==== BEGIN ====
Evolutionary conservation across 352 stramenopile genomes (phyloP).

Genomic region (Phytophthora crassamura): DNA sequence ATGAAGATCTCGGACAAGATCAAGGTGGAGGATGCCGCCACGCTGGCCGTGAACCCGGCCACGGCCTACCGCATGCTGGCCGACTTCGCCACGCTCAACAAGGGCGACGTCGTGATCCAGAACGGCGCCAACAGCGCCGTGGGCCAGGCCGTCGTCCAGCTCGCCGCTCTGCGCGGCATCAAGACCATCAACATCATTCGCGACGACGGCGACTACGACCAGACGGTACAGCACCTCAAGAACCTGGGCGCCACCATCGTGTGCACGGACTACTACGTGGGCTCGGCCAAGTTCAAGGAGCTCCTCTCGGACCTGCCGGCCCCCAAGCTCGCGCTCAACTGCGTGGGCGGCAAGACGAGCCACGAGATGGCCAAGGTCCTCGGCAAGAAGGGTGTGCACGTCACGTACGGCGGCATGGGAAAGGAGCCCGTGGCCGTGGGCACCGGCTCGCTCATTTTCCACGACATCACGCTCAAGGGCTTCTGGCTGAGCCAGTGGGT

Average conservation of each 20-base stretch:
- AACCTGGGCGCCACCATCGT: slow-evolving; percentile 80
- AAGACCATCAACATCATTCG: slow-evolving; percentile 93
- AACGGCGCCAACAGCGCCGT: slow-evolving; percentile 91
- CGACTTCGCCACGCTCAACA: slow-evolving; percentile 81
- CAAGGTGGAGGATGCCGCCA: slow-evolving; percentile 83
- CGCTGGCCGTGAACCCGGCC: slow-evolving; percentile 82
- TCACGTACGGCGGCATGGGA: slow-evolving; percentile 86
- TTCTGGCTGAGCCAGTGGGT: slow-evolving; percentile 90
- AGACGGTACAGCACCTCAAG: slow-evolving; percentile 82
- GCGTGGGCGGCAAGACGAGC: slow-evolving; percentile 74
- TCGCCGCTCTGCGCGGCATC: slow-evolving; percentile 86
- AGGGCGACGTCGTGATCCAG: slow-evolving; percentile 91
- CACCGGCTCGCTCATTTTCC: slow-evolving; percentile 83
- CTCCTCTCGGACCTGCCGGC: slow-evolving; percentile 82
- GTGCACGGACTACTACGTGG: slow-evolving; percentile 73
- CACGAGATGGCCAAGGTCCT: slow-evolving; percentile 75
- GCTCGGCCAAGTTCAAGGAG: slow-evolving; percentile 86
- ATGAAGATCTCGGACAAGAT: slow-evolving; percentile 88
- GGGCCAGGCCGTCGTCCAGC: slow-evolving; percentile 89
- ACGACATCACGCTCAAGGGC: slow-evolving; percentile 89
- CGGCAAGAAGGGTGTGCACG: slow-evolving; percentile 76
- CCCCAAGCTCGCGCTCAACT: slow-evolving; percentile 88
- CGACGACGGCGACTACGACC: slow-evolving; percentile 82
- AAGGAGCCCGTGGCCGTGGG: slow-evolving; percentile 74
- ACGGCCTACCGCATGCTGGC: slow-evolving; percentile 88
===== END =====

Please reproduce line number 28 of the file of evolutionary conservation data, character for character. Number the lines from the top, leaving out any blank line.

- ACGGCCTACCGCATGCTGGC: slow-evolving; percentile 88